In year 3 the focus will be on continuing integration of theoretical and clinical skills, and special topics such as trauma work, energy healing, sexuality, death and dying, grief, couples work, creativity, naturopathy, nutrition. Students will be expected to create, in conjunction with colleagues, a public workshop as part of their training. There will be a marketing skills course in this year. During this year there will be an ongoing clinical discussion group where students will be expected to make case presentations for discussion, with faculty and guest presenters supervising. The self development focus will continue, as will supervised clinical practice in the Student Clinic.

Supervised Psychotherapy Practice: Although most students will commence supervised clinical practice in year 3, some may be eligible in the spring semester of year 2. The timing of the commencement of supervised individual psychotherapy practice will depend on student progress through year 2 clinical curriculum, self development progress and prior clinical background in the field of psychotherapy or mental health. Eligible students may apply to the Clinical Director for a Clinic Intake Interview to review their readiness to commence an internship. There is a semi-annual Clinical Review Meeting with the Clinical Director to review progress. Students have up to three years to complete this part of the program.

Self Development: The main vehicle for facilitating the most deeply challenging parts of the self development of the student is in personal psychotherapy. Self development is, however, generally facilitated in depth psychotherapy training programs through many aspects of training, including experiential learning, personal growth in and outside the program, course content such as philosophy and the arts, group process, critical thinking, and in areas such as clinical supervision. Personal psychotherapy starts with individual sessions in year 1 and expands to include the possibility of group participation in years 2 and 3, including the Video Clinical Skills classes. There is a 3 day summer intensive at the end of each year with a significant personal growth element. Consciousness and self development is a theme in all classes.  There is a semi-annual Self Development Review Meeting to monitor progress.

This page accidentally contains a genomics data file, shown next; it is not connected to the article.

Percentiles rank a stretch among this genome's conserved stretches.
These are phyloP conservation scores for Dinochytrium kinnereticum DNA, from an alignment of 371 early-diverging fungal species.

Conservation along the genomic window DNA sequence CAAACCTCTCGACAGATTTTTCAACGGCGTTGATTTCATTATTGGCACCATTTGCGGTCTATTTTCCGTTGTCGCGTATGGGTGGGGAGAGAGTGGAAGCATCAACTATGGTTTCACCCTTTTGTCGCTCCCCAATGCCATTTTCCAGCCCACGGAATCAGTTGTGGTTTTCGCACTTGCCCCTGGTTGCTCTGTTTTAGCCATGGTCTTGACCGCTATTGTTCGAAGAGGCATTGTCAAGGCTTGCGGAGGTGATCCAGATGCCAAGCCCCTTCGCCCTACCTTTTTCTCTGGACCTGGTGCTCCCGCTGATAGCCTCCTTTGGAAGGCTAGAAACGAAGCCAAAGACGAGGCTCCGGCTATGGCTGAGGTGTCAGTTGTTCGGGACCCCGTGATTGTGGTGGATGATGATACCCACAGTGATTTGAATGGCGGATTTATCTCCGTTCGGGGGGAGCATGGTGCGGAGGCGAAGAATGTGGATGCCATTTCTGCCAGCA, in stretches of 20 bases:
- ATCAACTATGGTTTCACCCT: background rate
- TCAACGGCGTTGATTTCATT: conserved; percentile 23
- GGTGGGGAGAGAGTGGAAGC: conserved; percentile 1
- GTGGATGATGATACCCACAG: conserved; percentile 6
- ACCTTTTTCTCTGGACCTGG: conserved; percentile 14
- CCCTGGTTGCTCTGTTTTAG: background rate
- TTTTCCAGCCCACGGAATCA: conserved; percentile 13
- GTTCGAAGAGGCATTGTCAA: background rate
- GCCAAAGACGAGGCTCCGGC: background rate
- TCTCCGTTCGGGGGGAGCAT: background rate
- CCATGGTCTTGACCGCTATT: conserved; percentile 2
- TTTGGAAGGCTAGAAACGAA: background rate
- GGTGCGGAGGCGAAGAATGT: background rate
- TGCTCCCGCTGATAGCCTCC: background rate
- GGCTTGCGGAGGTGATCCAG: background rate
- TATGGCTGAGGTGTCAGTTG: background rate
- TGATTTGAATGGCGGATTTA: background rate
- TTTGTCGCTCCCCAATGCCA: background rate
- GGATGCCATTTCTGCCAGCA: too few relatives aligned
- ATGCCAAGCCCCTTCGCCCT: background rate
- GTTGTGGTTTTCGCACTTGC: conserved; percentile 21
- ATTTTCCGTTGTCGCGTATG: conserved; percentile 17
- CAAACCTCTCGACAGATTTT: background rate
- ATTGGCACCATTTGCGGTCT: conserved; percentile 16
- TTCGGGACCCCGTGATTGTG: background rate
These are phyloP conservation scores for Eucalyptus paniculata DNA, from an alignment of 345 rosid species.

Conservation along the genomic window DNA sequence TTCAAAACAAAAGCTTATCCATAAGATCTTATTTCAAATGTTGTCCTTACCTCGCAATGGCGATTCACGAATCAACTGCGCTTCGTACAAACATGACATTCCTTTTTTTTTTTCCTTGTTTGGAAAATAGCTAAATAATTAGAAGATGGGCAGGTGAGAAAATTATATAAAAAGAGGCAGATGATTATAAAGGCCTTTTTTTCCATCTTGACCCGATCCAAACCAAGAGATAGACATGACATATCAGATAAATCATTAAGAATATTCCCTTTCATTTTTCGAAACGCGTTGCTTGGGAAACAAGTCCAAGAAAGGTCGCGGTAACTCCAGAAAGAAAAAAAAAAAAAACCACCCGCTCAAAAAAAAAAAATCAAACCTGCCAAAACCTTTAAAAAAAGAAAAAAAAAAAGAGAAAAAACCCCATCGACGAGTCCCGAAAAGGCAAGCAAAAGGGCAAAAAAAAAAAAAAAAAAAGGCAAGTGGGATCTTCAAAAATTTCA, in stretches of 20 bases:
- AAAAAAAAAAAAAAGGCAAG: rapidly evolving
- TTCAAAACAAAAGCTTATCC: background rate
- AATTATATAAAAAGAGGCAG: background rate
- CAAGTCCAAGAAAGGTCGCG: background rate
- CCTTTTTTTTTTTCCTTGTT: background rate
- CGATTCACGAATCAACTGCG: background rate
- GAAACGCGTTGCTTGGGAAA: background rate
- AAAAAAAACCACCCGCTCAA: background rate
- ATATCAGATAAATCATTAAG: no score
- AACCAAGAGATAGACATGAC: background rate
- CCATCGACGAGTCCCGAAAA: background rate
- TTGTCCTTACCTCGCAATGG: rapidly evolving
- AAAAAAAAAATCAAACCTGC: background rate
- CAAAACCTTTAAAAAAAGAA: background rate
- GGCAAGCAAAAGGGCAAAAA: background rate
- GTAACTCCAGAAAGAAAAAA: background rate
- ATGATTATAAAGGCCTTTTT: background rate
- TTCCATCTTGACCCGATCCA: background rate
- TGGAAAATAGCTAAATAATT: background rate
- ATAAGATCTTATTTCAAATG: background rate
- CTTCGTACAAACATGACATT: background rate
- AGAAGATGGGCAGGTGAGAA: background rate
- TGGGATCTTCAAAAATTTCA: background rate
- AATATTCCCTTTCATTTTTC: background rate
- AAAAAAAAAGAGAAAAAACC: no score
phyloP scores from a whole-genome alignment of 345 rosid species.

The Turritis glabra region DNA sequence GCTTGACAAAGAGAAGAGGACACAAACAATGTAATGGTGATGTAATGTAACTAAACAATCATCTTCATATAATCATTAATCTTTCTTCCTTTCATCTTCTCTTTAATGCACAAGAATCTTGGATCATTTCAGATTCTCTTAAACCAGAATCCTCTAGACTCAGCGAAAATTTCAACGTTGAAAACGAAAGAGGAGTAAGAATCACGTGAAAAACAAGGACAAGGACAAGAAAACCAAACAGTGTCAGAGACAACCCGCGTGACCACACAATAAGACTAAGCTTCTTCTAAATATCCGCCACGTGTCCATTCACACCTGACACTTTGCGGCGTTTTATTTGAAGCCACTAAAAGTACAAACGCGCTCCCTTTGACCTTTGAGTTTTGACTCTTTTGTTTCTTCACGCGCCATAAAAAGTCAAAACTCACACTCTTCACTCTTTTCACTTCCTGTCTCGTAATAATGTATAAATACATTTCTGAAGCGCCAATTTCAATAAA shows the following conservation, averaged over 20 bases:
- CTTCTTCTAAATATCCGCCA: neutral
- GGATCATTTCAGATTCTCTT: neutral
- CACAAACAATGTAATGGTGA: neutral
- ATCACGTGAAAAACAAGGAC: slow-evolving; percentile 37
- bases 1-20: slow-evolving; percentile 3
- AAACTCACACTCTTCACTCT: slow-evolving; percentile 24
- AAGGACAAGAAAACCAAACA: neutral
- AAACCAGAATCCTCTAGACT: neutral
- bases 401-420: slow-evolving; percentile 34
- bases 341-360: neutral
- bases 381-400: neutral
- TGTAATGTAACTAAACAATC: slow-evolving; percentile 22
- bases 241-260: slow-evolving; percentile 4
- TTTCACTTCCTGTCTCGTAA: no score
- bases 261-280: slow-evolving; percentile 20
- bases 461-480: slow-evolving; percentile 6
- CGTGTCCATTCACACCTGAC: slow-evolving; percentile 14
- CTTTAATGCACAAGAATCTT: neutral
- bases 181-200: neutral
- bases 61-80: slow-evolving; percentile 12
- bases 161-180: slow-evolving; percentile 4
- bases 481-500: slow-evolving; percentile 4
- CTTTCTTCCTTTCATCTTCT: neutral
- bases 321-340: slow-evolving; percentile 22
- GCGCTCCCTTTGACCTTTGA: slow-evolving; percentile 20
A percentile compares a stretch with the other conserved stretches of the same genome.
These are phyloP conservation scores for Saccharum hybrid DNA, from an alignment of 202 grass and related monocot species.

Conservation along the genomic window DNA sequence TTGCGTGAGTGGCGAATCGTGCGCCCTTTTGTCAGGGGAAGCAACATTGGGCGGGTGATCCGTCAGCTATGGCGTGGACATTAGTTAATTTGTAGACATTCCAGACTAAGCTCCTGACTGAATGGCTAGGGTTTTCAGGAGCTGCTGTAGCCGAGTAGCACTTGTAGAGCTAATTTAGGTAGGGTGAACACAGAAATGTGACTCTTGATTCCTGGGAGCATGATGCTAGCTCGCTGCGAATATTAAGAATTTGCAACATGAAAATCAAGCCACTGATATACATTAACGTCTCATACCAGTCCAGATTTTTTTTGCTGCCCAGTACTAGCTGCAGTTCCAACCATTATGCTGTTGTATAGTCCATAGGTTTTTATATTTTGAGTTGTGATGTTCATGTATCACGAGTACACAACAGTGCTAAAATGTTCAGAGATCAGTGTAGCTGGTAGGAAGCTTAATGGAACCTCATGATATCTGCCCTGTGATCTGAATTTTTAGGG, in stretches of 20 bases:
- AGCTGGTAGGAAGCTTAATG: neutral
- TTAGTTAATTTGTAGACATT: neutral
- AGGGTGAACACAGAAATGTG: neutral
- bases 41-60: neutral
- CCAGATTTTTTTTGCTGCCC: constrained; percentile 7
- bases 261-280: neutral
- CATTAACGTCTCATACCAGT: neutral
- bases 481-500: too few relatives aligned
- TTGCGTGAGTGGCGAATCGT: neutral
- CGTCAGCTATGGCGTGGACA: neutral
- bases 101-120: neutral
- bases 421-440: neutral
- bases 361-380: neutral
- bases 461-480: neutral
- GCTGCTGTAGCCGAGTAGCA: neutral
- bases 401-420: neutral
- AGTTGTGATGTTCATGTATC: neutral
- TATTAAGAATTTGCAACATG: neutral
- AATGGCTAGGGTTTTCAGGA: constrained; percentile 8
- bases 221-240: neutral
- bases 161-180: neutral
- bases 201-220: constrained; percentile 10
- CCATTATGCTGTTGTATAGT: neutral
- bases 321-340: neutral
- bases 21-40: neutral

Program Model: The Living Institute Psychotherapy Diploma is based in a number of psychological, spiritual and cultural traditions have been integrated into programs at places such as the California Institute of Integral Studies, Saybrook Graduate School, Institute of Transpersonal Psychology, Naropa University. This program also draws on the psychodynamic model of human nature, of psychotherapy and of training, particularly in its Jungian and archetypal forms as taught at Pacifica Graduate Institute. 

Teaching Format: The teaching format is 4 hours per week from September to May and two 6 hour one-days per month. There will be a 3 day intensive retreat in June, which will combine personal growth and other elements of the learning model.

Learning Model and Evaluation: The Living Institute supports a student centred learning model. Engaging the interest and motivation of the student in meeting the educational and personal challenges of this model is the central organizing principle of the program. Nevertheless, the goal of the program is to facilitate students in achieving a standard of knowledge, clinical skill and self development that will enable them to confidently and competently commence practice on graduation. An equally important goal is that of reaching a level of knowledge that will enable and encourage graduates to continue to evolve by contributing to the knowledge community from which this tradition has arisen.

Service and Cultural Activism: The themes of conscious development and informed understanding leading to effective action, in the larger context of think globally act locally according to your awareness, interest and capacity, are the key threads. Living Institute cultural activism work currently focuses through the creation of topical conferences and participation in the ongoing process of psychotherapy regulation in Ontario through our membership in the alliance of Psychotherapy Training Institutions and our creation of the Canadian Humanistic-Existential and Transpersonal Association.